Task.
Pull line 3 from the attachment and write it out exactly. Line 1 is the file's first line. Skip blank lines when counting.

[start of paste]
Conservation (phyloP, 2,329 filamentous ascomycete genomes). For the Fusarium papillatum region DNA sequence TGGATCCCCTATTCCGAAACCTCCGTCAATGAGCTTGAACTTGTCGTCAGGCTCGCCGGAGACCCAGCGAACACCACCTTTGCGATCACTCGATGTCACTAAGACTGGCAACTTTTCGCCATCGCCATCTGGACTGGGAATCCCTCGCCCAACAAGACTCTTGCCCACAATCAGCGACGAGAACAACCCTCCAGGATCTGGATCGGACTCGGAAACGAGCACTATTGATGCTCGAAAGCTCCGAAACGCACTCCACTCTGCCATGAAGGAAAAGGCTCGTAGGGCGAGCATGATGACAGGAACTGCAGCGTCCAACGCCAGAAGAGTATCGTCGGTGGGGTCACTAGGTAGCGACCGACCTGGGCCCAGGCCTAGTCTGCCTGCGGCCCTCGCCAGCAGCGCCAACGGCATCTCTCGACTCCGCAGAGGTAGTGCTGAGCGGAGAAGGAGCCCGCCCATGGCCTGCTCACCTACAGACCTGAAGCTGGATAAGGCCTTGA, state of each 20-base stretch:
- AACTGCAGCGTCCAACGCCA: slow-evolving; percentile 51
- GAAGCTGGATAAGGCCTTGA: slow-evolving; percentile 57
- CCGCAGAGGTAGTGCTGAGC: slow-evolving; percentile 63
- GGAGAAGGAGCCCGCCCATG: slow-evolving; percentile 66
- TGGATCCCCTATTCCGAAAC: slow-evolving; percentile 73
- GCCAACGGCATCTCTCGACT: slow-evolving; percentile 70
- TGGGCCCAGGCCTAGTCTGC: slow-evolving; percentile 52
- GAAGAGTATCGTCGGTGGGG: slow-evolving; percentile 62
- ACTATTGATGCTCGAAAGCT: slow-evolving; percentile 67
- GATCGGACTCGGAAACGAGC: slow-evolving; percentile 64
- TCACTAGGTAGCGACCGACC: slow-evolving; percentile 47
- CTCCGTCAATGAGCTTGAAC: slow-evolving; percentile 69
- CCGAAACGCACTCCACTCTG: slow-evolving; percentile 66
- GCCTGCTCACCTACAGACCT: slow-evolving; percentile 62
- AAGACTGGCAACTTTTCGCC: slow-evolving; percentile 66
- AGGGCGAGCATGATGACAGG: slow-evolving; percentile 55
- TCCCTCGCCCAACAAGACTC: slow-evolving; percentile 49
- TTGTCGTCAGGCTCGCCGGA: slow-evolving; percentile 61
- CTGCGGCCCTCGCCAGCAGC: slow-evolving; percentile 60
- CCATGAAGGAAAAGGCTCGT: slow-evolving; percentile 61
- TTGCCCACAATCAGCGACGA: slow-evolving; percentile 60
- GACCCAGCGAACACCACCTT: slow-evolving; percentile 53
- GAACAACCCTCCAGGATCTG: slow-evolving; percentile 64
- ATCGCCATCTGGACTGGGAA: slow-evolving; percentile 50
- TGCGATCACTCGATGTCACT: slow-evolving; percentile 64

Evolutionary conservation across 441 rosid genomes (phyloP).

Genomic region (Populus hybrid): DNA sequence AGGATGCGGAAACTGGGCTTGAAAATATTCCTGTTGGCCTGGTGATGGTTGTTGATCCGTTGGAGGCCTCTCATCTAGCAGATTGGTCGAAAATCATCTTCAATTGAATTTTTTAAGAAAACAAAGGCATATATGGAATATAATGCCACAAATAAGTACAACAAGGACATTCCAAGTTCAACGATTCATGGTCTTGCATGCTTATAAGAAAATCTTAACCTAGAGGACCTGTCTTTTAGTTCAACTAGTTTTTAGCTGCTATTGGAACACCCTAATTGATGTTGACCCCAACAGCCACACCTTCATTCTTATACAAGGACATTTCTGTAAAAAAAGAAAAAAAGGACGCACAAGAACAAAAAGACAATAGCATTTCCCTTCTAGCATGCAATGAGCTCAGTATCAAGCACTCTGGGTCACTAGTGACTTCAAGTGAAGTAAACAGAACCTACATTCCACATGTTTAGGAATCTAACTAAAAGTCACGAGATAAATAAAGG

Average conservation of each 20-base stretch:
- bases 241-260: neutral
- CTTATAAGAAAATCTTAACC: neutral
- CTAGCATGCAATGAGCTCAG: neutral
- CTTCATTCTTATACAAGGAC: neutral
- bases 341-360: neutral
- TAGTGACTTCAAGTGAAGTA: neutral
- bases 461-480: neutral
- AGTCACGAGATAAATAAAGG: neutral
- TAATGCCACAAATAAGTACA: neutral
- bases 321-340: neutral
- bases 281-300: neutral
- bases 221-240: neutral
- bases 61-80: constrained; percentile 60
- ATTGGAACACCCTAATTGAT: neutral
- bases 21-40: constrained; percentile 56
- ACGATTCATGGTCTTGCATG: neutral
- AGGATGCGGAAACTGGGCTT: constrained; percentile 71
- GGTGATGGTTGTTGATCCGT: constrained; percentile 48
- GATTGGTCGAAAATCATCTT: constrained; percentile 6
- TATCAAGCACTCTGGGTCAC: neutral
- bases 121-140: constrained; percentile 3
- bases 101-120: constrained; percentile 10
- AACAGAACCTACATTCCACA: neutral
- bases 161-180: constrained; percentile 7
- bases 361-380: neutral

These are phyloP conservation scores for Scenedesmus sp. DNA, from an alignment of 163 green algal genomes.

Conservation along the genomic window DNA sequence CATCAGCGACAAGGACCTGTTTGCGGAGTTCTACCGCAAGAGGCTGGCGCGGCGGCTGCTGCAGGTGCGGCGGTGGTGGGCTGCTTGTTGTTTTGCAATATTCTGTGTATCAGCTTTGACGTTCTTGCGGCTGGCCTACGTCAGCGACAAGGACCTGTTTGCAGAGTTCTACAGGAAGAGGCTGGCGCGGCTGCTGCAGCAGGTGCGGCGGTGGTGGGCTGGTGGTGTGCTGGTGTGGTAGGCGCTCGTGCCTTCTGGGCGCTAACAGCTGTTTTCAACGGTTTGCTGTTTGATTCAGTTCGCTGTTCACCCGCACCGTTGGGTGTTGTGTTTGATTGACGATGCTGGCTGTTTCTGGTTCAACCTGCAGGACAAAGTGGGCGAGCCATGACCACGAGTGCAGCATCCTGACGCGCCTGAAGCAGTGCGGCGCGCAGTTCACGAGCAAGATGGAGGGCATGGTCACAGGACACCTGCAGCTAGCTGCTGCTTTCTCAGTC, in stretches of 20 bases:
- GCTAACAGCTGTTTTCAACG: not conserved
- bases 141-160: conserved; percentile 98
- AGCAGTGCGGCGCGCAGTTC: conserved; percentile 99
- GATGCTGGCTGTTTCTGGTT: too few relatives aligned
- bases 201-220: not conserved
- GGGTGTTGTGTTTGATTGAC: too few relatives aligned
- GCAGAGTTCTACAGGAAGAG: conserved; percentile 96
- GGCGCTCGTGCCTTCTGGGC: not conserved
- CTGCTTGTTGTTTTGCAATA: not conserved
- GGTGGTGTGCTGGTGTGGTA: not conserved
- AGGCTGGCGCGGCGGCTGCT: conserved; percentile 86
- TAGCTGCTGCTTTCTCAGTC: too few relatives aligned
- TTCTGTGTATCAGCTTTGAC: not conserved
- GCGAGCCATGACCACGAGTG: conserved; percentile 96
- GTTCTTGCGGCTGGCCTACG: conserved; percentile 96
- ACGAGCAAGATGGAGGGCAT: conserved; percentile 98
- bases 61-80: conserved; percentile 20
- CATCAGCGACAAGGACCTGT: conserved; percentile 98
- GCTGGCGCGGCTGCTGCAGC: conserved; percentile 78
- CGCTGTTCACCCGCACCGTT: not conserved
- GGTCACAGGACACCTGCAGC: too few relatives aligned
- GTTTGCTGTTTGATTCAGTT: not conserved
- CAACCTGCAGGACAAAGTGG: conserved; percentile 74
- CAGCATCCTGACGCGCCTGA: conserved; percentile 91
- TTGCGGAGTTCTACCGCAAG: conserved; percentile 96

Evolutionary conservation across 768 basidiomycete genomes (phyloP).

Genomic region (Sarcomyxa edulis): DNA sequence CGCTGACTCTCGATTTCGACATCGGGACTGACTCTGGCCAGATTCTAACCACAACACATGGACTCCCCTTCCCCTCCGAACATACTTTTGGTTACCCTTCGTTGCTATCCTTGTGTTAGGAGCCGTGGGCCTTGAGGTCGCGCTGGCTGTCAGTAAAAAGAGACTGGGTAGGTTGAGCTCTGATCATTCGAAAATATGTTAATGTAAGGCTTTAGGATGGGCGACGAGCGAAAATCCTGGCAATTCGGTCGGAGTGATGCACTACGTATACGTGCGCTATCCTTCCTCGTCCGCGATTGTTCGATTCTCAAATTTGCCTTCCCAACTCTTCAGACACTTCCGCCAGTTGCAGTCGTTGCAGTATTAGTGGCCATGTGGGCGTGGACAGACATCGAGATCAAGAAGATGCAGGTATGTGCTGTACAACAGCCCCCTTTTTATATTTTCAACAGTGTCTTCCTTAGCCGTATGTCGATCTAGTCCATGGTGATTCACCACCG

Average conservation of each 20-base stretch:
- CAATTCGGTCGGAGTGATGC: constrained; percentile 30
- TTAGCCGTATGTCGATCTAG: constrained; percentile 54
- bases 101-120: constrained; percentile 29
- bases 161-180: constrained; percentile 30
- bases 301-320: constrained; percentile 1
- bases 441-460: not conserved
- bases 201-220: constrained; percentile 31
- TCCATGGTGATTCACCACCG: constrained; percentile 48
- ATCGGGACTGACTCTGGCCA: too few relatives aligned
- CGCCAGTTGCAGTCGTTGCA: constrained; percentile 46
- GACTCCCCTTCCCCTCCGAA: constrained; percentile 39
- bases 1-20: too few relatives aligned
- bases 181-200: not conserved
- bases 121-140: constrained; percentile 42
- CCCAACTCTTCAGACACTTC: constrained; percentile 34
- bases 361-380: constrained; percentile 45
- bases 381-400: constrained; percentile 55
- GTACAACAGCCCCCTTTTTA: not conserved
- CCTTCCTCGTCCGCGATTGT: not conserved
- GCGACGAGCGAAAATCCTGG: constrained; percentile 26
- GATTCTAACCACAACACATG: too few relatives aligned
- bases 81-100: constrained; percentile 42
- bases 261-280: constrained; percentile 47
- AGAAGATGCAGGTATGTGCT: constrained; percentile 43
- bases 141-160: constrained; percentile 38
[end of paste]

- GAAGCTGGATAAGGCCTTGA: slow-evolving; percentile 57